Diplomatic setback

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FOR the first time in many years, Pakistan received a major diplomatic setback when, despite presence of friends and sympathisers like China, leaders of the five emerging market BRICS powers named militant groups allegedly based in Pakistan as a regional security concern and called for their patrons to be held to account. Understandably, Pakistan’s arch-rival — India — welcomed the move describing it as an important step forward in the fight against militant attacks.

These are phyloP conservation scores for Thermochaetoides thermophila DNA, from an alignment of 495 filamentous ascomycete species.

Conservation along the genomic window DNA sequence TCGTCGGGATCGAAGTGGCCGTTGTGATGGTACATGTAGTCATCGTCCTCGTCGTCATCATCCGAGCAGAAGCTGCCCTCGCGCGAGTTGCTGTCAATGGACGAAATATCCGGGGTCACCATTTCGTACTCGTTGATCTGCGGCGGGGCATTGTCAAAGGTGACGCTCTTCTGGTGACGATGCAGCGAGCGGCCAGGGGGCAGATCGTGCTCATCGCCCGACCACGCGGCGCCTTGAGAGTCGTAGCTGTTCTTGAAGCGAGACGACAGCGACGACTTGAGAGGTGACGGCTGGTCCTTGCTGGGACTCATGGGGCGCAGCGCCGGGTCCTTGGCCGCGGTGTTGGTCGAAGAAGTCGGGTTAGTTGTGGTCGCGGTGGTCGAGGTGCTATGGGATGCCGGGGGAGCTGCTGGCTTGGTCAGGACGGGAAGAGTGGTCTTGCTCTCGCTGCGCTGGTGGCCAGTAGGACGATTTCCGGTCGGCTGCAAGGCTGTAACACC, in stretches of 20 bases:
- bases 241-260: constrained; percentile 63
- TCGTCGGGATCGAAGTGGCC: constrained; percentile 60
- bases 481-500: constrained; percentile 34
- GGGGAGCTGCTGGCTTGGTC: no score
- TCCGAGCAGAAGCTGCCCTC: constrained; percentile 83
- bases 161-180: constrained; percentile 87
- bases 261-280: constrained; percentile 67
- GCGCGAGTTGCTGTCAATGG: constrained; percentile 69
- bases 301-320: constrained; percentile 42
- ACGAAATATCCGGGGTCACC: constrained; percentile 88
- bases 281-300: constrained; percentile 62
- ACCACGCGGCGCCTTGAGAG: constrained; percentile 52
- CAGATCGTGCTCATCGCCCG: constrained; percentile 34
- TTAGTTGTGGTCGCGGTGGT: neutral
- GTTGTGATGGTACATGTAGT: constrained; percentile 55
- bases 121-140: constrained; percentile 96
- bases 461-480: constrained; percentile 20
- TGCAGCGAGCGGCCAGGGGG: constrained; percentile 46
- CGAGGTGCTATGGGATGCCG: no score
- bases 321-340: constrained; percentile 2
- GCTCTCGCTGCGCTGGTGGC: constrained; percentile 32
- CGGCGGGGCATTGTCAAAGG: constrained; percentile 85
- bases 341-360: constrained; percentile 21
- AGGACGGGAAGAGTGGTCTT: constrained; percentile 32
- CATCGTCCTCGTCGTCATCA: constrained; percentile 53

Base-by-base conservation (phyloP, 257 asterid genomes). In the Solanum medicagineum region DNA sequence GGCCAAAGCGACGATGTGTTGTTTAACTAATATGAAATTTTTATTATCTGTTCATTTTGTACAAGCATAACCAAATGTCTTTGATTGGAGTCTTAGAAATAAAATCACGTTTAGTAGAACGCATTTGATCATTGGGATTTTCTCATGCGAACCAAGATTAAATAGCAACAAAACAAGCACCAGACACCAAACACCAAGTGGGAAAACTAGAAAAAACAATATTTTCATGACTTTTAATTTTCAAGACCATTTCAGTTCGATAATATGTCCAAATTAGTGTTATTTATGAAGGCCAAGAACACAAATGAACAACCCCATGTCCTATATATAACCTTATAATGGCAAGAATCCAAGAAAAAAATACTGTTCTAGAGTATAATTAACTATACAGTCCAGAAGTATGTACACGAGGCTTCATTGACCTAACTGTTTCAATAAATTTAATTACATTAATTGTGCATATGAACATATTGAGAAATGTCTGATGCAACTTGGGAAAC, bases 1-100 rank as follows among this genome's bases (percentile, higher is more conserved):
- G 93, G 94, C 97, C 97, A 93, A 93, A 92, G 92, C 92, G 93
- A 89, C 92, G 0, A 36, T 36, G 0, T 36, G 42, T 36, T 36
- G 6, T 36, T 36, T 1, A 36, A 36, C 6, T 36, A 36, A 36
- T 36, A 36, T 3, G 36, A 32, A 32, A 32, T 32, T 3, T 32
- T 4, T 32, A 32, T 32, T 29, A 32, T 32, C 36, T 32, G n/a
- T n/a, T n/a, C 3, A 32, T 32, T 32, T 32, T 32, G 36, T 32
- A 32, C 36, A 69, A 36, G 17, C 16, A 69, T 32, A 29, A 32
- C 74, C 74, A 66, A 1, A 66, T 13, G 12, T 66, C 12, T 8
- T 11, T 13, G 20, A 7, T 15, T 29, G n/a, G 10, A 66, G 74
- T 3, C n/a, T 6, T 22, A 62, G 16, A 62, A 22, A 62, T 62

No doubt, it is not allegedly Pakistan-based outfits that have been named in the communiqué issued by BRICS’ summit but also groups like IS, Al-Qaeda and its affiliates, Eastern Turkistan Islamic Movement and Islamic Movement of Uzbekistan but inclusion of Haqqani network, Lashkar-i-Taiba, Jaish-i-Mohammad, TTP and Hizbul Tahrir has given a lash in India’s hand to beat Pakistan. China has all along been supporting Pakistan on such issues and it repeatedly foiled Indian attempts to get the head of Jaish-i-Mohammad added to a UN blacklist of groups linked to Al-Qaeda but it appears the trusted friend too could not sustain pressure from different directions. This is a serious development and needs to be taken as such by our political, diplomatic and strategic planners, thinkers and decision-makers. There is something seriously wrong somewhere and it is regrettable that internally we are not as united and strong as we should be in the face of such developments and their repercussions. Mention of names of these entities is not end of the world as this is mere a statement and not an agreed plan of action but it is also worrisome because the development has ignored the ground realities. Pakistan miserably failed to put across its point of view effectively despite the fact that it has been taking tangible action against all sorts of terrorists. Similarly, there is clear evidence that TTP that attacks targets inside Pakistan is backed by Indian and Afghan security agencies but there is no reference of such support in the declaration. BRICS has called for end of violence in Afghanistan but this is not possible without putting an end to Indian interference in the internal affairs of Afghanistan from where terrorists are unleashed against targets in Pakistan. India is also guilty of state-sponsored terrorism in Occupied Kashmir but this aspect has also been ignored in the communiqué. We hope the on-going envoys’ conference in Islamabad would consider these and similar other issues and firm up a clear road-map to safeguard our national interests.